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Poor people had a specific spot in the cemetery, as well. Until about 1999, when Waters came on board, those buried with the help of Missoula County subsidies were segregated to the cemetery's farthest corner and another sparsely stoned area closer to the entrance. Those areas include few trees and only feature small, flat cement markers. Elaborate stones commemorating well-heeled locals dwarf the taxpayer-funded markers, which have in many places sunk completely into the earth.
"It just kind of gives you a sad flowing feel in that section," Stubb says.
Not far from the county burial section lies Missoula's only known serial killer, Wayne Nance. According to law enforcement, he murdered at least four people over the course of 12 years. Nance himself was killed by injuries he sustained during an attack on a coworker in 1986. The killer's father, George Nance, outlived his son by eight years. According to cemetery records, the elder Nance purchased Wayne's stone. It's engraved with the words, "Beloved Son."
Stubb and Waters only recently decided to publicly talk about Nance's legacy.
"That one was a stretch for us when we decided to tell that story," Stubb says. "Up until that point, the only stories that had been told here were Missoula founders C.P. Higgins and Emma Dickenson—just the warm and fuzzy stories, which were great. But as we began scouring these files it became apparent that there's far more to the people who are buried here than just those few founders. And every story was important, because every story has had an effect on Missoula."
Another story that falls into the darker category centers on the death of CIA operative Jerry Daniels. The Ovando native fought the communists during the Vietnam War. When the United States pulled out, he facilitated emigration of the American-allied Hmong to Missoula before reportedly being killed by a faulty water heater in his Thailand apartment in 1982.
The official account of Daniels' death didn't jibe for many. It didn't help that he was shipped home to the Missoula Municipal Cemetery in a hermetically sealed casket under U.S. State Department and CIA guard.
"Basically, the casket came back here to the United States in 1982 when he died with security guards and strict orders the casket was never to be opened," Stubb says. "The wonder has always been whether or not Jerry Daniels was really killed."
Stubb could recite stories like this for days on end. But when asked to reflect on which ones resonate most for her, she says it's those of 19th and 20th century pioneers, many of them immigrants like her grandfather simply struggling to make their way in the West.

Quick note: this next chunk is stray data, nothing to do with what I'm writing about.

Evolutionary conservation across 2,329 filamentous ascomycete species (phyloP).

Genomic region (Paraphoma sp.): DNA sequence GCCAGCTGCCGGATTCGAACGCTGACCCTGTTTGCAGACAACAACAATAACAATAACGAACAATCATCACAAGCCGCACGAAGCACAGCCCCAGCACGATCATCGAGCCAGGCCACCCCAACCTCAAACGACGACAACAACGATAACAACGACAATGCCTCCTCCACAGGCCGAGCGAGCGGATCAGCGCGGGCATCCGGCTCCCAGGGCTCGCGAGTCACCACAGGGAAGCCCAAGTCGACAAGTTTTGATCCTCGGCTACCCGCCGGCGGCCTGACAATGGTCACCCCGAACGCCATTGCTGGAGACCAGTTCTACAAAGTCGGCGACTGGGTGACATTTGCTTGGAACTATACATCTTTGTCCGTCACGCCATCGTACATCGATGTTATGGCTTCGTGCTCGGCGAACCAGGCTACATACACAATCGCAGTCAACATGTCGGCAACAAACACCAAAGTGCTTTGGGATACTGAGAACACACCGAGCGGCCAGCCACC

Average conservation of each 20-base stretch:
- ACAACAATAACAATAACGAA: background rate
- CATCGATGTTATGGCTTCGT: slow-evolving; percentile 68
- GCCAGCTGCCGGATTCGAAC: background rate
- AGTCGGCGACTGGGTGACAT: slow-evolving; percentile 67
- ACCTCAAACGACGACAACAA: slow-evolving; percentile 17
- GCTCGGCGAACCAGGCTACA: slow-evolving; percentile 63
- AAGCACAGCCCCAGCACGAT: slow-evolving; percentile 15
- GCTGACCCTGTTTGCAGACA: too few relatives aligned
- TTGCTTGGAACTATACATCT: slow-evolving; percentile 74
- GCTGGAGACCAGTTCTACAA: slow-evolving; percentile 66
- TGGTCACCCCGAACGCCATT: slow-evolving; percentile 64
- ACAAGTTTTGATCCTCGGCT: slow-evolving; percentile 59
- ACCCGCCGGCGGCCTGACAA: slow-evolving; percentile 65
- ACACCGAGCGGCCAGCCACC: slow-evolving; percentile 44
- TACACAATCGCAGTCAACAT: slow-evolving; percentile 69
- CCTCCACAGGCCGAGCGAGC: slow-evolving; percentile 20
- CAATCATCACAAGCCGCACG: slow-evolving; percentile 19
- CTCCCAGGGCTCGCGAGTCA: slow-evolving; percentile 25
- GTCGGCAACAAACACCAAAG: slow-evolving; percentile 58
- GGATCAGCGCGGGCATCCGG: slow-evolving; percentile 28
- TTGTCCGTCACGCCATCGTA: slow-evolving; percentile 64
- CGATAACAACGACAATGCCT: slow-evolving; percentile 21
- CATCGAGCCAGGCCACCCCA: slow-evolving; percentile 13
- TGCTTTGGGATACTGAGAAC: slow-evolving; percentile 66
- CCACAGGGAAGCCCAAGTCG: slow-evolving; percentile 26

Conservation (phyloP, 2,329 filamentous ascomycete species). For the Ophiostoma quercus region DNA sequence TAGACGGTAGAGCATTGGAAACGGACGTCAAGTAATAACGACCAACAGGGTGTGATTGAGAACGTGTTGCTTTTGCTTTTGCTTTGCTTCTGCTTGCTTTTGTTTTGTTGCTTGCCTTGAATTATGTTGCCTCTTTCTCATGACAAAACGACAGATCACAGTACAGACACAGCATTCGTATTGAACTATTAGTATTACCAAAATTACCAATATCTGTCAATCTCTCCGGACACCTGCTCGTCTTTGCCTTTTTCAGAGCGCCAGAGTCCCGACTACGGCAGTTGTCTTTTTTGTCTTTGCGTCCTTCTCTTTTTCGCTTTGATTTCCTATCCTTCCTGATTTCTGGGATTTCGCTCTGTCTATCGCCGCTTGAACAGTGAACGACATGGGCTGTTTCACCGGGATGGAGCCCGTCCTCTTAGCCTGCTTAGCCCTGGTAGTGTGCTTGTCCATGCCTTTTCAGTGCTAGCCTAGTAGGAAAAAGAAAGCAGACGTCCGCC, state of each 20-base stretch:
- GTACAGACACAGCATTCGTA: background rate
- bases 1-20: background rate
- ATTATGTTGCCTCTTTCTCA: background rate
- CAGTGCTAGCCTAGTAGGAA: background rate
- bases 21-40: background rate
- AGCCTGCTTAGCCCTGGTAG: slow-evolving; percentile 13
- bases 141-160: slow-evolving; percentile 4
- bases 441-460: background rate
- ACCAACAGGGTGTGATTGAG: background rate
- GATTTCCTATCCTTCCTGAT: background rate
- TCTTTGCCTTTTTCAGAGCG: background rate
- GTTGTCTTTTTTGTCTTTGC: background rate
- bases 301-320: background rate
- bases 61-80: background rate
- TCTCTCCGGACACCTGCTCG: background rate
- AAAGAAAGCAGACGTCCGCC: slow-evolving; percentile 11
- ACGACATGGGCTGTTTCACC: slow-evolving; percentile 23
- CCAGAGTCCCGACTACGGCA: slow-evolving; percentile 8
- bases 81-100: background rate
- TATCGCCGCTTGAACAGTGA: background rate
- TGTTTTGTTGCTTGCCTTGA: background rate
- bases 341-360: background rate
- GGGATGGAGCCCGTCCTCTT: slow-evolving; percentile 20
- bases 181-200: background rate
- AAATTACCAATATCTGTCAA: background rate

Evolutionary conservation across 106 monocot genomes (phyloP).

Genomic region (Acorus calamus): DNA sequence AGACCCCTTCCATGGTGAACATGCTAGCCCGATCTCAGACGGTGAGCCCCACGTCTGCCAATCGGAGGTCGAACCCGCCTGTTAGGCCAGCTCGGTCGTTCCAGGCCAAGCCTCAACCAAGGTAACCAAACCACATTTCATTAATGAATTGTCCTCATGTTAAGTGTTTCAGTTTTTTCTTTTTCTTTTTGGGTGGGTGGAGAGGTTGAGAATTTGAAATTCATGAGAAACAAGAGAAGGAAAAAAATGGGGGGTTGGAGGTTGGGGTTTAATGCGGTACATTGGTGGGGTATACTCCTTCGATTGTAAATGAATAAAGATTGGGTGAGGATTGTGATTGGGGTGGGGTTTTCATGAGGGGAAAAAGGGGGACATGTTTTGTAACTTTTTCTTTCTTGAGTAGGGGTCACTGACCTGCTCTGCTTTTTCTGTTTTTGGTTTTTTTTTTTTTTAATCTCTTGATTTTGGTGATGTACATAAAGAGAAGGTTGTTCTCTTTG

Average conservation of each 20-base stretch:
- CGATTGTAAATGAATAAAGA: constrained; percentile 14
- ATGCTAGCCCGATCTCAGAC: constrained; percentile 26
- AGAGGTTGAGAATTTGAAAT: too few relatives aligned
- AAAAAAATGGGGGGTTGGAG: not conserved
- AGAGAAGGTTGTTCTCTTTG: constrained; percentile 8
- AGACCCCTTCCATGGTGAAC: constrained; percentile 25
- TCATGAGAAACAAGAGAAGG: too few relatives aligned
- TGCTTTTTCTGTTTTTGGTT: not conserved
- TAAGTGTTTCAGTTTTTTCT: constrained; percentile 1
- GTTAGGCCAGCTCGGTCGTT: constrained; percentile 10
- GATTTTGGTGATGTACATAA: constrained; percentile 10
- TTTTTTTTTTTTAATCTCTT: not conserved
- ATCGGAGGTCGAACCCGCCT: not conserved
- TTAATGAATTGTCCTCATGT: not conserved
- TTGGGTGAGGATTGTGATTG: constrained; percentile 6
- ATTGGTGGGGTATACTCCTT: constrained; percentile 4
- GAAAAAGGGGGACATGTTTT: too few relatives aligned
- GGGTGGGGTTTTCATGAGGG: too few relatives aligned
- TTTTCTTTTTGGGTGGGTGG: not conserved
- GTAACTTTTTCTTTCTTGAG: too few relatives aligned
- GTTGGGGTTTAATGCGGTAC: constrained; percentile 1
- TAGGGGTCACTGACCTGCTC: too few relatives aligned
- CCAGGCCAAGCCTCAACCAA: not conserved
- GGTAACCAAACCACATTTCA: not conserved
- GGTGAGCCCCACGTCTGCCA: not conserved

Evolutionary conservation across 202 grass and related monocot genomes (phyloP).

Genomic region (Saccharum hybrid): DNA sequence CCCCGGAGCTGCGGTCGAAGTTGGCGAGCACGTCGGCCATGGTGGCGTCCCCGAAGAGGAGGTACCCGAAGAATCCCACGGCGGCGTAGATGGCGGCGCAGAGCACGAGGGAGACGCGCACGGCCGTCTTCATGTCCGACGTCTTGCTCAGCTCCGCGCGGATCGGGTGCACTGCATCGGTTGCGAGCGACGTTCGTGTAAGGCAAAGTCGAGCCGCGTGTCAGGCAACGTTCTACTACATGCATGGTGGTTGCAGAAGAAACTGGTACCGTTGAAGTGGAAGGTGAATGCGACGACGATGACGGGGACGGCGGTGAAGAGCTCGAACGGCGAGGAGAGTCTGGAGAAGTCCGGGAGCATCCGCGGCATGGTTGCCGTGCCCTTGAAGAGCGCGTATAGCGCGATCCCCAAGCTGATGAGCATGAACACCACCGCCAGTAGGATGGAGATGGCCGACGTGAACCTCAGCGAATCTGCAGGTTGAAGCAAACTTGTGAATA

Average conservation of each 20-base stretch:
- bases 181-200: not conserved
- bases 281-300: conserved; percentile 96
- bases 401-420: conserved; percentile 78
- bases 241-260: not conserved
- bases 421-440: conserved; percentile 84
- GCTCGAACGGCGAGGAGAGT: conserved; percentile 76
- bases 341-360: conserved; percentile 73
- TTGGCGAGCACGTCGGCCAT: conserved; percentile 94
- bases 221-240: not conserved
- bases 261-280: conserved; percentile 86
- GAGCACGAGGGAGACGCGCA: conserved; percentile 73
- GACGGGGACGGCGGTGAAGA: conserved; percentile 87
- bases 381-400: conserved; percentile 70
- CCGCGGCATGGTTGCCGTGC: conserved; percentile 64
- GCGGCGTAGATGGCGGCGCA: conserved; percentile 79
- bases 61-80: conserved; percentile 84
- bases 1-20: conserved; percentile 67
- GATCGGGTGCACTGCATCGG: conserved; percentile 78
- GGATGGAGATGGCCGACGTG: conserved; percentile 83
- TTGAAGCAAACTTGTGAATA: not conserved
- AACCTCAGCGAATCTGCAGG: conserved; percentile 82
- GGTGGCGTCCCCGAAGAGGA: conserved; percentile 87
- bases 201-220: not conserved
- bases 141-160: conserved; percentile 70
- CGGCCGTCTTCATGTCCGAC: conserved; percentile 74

"They came here with nothing," she says. "And they were looking for that fortune. And so many of them didn't find it. But the impact they had in the general area, and the lifestyles they left in order to make things better for their families, those are all very heartwarming stories."
As Stubb makes headway through decades of documentation—records are now available at the click of a mouse at www.ci.missoula.mt.us—she's increasingly equipped to assist the grandchildren of those original trailblazers, people like herself, who, in seeking a connection to their past, learn more about themselves.
"They're looking for answers," Stubb says. "It's like they're piecing together these puzzles of their families."
Doug Waters waves his hand over the newly developed portion of the cemetery and rattles off a list of names. "The Mings used to have a restaurant here," he says. "Jensens, they're the contractors, or over there is a veterinarian..."
Having lived in Missoula on and off since 1964, the 57-year-old cemetery director has deep roots in the community. "It's kind of freaky out here—I have a lot of friends buried out here," he says.
Waters, who has a degree in landscape architecture, is charged with overseeing the cemetery's ongoing expansion, which is based on a master plan drawn up in 1964. Of the property's 80 available acres, 40 have yet to be developed. While Stubb consumes herself with the cemetery's past, Waters remains firmly focused on the future, and implementing that master plan.
The slim, thoughtful man speaks openly about grieving for friends, neighbors and loved ones laid to rest where he works, but he also finds comfort in the cemetery's enduring predictability.
"You have to plan cemeteries in thousands and thousands of years, because they're permanent," he says. "They're there forever. I think that's what I also liked about cemeteries—they're planned for permanency."
Waters acknowledges the irony in embracing permanency in a place tied to human mortality. But he points to the gravestones as an example of the cemetery's lasting importance.
"When you get right down to it, unless you're really, really wealthy and you get to build skyscrapers or have bridges named after you, about all you have left is a stone with your name on it," he says.